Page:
What is going on here? Within all people reside memories of conflicts from their past. These memories are stored in the dustbin of past experience. Oftentimes, they are able to rework those memories, over time, into a positive outcome.
But, for many parents you see, there may not be such a positive outcome. For some, painful memories persist. If parents could talk about them, they might say, "Why did it happen? Was it my fault? Even if it wasn't, whose fault was it? I can't get over my anger (or sadness or anxiety) that it happened. Maybe some day I'll understand it."
If you stop and think about those puzzling clinical situations as possible repetitive attempts to resolve conflicts, you may conclude that parents are giving you repeated opportunities to focus in on the real issue. That will happen if you give them, and yourself, the time to ask, "What is really going on here?"
Pediatricians are aware that parents may have unconscious attitudes towards physicians, reactions that are often a function of how authority figures dealt with them in the past. If you can learn something about that, at the right time, you may be able to subtly incorporate such insights into the doctor-parent relationship without being direct, in order to help families benefit from your advice.
Parents should be encouraged to weigh your advice critically. But they should do so for rational reasons, or when advice conflicts with their intuition, not because someone in their past had a tendency to undermine their decision-making abilities.
But, we, too, have our own unconscious attitudes towards parents, even though that is rarely discussed. The reasons for our own issues could range from the way we were raised to how we get along with our spouses, as well as our satisfaction with our professional role. These experiences may have a profound influence upon us in our reactions to parental needs. Acknowledging and dealing with our personal issues may help insure that our relationship with parents continues to be compassionate and helpful.
Parents need to set realistic limits upon their child even though it is difficult. They will do so, more easily, when they have developed a mutually respectful alliance with their pediatrician.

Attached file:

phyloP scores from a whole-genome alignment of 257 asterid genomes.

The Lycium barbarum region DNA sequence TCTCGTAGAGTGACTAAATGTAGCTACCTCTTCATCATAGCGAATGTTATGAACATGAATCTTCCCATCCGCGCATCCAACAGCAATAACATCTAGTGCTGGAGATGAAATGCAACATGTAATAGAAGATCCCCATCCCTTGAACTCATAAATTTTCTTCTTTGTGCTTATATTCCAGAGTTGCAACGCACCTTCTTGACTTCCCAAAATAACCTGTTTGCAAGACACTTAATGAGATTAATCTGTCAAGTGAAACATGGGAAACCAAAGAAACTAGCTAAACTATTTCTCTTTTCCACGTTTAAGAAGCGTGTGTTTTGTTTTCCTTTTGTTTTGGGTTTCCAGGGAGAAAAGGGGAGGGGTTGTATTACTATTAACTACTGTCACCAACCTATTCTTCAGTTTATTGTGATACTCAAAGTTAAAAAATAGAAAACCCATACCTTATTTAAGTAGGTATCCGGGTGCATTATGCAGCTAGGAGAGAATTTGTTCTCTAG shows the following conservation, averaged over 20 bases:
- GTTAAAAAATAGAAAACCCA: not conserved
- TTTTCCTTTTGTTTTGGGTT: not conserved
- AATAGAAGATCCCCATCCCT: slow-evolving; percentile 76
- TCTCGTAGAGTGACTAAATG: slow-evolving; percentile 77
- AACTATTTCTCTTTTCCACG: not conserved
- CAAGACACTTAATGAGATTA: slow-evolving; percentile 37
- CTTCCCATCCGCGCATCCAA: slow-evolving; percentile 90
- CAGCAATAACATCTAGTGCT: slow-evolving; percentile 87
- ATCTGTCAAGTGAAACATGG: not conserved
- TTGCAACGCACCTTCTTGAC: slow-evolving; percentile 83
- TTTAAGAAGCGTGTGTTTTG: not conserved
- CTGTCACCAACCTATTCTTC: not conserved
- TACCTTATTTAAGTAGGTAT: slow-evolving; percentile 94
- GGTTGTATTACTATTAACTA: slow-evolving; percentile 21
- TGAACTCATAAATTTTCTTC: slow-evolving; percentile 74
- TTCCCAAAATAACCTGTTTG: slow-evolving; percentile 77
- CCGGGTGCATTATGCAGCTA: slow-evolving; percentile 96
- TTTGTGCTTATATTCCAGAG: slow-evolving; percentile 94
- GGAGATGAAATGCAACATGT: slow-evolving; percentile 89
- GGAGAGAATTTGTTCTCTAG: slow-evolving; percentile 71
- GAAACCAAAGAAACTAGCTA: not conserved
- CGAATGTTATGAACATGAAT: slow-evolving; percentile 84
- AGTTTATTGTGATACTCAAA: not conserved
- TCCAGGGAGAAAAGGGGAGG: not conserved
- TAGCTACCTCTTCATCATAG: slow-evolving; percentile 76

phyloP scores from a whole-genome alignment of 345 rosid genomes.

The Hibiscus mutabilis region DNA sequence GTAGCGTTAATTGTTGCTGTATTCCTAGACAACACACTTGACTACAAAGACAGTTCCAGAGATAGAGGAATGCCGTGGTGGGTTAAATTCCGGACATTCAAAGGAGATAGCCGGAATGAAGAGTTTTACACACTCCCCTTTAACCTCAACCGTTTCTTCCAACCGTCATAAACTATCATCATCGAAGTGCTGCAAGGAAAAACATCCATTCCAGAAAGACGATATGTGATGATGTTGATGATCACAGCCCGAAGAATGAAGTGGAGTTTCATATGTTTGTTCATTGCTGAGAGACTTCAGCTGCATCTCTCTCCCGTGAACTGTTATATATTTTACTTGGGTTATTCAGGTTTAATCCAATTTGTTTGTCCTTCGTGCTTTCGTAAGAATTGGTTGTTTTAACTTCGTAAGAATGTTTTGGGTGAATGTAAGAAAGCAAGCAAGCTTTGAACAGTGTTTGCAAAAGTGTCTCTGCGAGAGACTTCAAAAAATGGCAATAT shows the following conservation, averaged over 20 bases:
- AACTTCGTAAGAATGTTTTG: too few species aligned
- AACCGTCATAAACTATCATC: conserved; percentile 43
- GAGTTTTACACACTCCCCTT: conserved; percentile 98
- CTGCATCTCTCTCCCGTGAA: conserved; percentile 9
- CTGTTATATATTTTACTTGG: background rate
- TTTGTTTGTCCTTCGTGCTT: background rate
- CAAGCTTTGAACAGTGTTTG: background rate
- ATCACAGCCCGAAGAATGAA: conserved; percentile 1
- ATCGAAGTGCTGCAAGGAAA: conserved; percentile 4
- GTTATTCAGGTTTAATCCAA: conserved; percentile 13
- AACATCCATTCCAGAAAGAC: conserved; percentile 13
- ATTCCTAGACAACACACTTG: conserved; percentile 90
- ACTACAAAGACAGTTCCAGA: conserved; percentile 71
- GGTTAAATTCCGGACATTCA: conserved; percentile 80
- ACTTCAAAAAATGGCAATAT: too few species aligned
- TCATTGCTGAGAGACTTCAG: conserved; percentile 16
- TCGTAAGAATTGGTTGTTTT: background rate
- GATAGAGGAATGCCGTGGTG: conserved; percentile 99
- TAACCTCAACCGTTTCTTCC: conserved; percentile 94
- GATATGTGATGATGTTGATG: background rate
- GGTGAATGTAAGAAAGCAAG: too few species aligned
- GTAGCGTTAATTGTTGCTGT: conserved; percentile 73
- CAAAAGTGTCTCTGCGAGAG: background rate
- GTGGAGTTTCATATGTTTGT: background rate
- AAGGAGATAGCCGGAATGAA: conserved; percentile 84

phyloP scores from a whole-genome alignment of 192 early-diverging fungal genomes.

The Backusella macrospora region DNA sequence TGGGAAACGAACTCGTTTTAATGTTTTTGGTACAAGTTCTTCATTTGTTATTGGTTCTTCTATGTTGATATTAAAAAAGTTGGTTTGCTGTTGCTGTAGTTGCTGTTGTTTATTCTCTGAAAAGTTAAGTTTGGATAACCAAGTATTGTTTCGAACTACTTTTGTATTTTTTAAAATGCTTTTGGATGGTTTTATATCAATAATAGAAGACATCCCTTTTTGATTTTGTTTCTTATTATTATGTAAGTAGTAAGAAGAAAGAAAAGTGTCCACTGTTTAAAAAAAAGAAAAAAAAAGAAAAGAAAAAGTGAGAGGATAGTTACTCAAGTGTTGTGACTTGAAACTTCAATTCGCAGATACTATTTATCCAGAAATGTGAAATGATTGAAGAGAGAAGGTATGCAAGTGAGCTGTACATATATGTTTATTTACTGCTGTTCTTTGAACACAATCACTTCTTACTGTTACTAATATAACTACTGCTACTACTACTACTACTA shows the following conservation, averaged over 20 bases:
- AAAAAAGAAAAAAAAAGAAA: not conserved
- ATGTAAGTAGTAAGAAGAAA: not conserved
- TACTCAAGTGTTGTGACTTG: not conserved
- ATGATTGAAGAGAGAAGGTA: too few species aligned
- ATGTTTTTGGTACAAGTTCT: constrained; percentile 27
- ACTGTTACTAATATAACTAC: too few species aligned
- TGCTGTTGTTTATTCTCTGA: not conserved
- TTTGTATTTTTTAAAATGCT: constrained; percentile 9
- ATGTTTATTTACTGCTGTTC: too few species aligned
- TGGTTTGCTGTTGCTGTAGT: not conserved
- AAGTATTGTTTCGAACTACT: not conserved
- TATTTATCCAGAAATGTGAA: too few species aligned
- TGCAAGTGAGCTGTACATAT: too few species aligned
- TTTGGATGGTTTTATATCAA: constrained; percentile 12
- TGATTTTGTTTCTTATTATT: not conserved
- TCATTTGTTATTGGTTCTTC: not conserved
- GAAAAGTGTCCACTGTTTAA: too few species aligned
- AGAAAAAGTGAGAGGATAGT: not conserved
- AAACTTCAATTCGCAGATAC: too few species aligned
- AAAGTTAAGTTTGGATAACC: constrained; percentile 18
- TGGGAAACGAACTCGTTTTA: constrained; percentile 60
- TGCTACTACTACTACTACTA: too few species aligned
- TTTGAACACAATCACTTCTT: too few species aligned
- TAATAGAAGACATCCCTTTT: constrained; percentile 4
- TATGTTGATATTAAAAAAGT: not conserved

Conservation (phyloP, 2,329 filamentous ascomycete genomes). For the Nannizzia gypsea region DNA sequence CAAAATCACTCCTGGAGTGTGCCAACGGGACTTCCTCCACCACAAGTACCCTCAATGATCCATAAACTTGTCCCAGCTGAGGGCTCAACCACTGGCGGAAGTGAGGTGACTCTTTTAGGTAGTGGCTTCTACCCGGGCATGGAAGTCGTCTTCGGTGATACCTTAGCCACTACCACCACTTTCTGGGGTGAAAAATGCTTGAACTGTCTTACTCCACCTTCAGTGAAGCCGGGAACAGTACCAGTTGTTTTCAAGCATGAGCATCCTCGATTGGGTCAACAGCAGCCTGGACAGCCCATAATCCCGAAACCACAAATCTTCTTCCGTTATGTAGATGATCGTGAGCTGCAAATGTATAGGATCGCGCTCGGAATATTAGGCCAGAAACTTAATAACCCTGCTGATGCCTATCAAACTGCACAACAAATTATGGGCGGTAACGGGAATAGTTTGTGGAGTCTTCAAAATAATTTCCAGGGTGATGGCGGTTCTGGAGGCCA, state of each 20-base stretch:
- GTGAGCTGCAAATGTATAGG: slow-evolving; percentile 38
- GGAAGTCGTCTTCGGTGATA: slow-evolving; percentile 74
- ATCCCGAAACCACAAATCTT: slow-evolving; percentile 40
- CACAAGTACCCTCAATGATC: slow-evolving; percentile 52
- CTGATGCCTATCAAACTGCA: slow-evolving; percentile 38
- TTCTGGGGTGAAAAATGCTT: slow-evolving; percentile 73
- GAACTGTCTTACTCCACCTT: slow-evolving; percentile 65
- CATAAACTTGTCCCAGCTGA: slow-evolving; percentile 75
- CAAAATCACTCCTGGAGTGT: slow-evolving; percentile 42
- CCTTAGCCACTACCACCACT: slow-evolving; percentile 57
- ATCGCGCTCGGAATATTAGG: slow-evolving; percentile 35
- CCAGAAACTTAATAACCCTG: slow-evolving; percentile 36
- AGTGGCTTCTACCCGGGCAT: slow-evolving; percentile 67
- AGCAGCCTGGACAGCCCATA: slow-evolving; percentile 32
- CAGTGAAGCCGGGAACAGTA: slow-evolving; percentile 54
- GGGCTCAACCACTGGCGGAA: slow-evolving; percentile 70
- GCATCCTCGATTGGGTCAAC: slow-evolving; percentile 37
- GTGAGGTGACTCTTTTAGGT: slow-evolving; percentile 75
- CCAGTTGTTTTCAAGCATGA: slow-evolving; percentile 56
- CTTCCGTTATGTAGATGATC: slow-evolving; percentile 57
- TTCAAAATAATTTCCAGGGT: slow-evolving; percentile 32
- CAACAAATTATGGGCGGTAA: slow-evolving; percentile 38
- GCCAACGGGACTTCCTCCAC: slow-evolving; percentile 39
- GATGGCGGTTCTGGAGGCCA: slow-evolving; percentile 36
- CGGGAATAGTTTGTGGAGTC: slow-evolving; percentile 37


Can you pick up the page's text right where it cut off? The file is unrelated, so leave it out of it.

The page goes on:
This alliance can be enhanced if, in addition to searching for problems, you also help parents recall the many tasks both they and their child have already accomplished. Acknowledging past strengths will help greatly when parents have to confront new problems.
These are related ideas. Reframing, or giving new meaning to, their child's behavior is a simple but powerful tool that you may wish to employ, especially during well-child visits. Complimenting parents through their child, and remarking on how much parents are supporting this competent child, may help parents see their child's behavior in a new light.
Likewise, validating how a parent is feeling can be very helpful. For example, you can reassure an anxious parent about something and they may respond, "You mean I'm not crazy?" Or, when a parent tearfully acknowledges the pain of some memories, you can reassure them about the legitimacy of their feelings and their appropriate response.
Terms like therapy, counseling and mental illness are still stigmatizing for much of society. Even if parents in your practice are open to a psychological referral, they still need to feel that they are not being "dumped" when you make that referral. In addition, they should be helped to see therapy not as an outcome of doing something wrong but as an opportunity for individual and family growth.
When you make a referral in a positive and supportive way, not only is it more likely to be successful but it will also reduce the professional and financial resources dissipated by unsuccessful referrals.
Parents often wish we would provide them with specific answers. Indeed, there are many situations when it is appropriate to answer their questions quickly and directly, providing them with our honest opinion about a particular situation.
On the other hand, consider the value of sharing your ideas, even offering parents some alternative ways of understanding and resolving the problem, but doing so in a tentative way. There is value in helping parents feel that they helped you in understanding the problem even as you are conveying to them that they are capable of using their own good judgment to solve their child's problem.
Incidentally, it is important to involve fathers as much as possible. The opportunity for both mother and father to discuss a problem together in the presence of a third, neutral person, may be helpful and quite new for both.
This approach to helping parents learn how to become good decision-makers may be hard for some parents, based on how they were raised. For some, it may be initially difficult to accept such responsibilities. They may want you to tell them what to do. Others may have the opposite difficulty. It may seem threatening for them to lean on you in the service of gradually understanding what is going on. Such parents may need reassurance that this period of dependency is temporary and, ultimately, the responsibility is in their hands.
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I would like to thank the following for their generous support, without whom this web site and training program would not exist: The Sidney R. Baer, Jr. Foundation, The Alden Trust, the Commonwealth of Massachusetts Department of Mental Health, Project INTERFACE (Newton Public Schools and the U.S. Department of Education), the Locke Educational Fund at Newton- Wellesley Hospital, Aetna Health Plan, the Kenneth B. Schwartz Center, and the families of my medical practice.
I hope you find this site useful and encourage any comments.
- Dr. Howard King, M.D.